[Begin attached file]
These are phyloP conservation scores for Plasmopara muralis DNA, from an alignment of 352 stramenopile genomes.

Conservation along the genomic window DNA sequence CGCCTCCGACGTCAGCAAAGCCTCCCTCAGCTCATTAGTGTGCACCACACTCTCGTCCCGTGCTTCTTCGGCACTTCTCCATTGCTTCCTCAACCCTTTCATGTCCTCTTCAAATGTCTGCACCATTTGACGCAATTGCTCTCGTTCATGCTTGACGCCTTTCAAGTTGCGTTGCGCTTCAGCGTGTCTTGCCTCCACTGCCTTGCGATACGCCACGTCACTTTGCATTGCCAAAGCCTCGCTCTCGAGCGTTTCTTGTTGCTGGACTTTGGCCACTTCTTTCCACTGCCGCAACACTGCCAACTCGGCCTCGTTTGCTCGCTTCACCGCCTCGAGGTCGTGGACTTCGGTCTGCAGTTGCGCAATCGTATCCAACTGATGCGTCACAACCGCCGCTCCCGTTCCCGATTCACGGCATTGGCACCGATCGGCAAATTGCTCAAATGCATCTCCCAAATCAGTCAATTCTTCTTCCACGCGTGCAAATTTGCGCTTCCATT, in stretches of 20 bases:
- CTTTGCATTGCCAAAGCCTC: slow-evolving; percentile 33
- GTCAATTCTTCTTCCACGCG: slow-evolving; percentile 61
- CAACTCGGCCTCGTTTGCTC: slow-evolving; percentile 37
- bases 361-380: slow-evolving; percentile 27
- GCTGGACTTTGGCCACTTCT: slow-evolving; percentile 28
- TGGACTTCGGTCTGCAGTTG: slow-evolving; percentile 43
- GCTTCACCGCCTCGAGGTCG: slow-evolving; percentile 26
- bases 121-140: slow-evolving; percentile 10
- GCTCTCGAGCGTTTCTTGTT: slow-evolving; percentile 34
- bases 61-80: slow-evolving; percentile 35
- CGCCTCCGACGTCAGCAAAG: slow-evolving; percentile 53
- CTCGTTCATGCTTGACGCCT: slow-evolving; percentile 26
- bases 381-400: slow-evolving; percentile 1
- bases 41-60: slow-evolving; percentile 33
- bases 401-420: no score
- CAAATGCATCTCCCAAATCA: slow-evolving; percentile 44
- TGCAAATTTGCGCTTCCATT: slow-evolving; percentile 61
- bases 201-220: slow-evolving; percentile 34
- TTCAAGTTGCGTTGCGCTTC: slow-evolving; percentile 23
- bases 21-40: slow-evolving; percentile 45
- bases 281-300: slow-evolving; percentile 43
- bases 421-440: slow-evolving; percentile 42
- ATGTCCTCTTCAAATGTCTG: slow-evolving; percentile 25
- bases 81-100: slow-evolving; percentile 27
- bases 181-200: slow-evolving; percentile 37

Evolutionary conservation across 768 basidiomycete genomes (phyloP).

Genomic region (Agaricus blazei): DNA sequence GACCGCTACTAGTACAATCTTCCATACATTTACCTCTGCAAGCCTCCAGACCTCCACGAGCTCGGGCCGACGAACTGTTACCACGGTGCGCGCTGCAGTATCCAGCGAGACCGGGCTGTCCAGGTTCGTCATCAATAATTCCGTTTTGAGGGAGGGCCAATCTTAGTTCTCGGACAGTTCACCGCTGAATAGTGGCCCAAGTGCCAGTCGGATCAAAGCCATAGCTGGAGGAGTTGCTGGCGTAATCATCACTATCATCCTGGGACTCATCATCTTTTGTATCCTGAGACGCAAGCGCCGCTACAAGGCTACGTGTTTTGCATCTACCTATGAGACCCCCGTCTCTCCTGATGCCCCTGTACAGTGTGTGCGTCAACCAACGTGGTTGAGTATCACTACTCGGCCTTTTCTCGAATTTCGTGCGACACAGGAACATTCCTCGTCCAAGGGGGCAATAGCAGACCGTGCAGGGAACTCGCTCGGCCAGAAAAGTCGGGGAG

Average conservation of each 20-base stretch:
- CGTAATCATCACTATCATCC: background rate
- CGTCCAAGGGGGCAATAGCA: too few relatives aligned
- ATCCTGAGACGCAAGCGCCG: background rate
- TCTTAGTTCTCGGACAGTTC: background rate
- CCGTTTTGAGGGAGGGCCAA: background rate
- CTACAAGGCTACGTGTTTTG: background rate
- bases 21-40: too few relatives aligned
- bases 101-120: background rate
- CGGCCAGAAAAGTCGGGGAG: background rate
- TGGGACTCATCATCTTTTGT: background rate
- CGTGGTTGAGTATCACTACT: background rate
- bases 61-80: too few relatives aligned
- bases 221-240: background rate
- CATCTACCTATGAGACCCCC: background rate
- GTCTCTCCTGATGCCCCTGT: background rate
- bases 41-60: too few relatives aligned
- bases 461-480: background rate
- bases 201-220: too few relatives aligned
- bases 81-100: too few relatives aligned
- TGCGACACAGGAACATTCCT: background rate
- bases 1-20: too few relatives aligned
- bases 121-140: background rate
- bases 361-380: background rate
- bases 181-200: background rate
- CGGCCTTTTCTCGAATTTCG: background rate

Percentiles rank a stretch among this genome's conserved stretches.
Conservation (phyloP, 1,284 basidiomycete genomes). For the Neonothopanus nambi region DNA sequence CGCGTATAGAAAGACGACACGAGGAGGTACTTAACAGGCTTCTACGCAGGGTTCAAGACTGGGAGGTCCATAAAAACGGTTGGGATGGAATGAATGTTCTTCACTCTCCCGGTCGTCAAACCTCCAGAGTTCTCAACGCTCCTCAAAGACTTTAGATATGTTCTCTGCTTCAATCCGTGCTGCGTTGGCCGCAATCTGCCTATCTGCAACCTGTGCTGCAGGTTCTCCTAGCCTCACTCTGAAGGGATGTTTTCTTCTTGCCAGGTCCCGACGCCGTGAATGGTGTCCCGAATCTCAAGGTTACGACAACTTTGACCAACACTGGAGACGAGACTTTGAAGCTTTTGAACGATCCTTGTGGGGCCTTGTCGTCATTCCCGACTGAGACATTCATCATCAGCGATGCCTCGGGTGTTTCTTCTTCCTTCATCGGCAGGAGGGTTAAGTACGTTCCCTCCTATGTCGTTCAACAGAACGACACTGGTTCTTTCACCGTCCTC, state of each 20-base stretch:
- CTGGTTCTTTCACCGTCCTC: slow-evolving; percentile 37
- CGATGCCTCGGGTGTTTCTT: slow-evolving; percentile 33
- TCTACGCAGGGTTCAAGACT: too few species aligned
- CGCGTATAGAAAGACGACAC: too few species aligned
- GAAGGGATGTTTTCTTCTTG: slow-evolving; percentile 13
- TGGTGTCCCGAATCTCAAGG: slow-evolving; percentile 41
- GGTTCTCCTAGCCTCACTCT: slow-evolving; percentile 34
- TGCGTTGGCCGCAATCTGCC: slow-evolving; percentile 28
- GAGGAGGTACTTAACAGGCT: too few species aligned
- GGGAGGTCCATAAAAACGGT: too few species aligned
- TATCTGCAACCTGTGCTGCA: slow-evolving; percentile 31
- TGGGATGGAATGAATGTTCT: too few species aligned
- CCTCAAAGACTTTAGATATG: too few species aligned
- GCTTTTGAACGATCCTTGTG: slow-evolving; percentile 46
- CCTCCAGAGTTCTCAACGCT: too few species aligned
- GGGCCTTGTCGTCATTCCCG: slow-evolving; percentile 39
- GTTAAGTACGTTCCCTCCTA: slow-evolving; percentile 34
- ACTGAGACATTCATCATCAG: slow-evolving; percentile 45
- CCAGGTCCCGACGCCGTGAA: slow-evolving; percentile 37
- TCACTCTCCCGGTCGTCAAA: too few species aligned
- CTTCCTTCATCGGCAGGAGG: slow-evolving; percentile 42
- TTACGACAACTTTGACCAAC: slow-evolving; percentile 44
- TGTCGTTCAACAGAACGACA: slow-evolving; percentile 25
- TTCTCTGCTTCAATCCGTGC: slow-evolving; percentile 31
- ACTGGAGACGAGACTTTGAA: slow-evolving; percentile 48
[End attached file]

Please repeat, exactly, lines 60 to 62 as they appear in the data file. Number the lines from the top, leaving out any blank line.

- TCTACGCAGGGTTCAAGACT: too few species aligned
- CGCGTATAGAAAGACGACAC: too few species aligned
- GAAGGGATGTTTTCTTCTTG: slow-evolving; percentile 13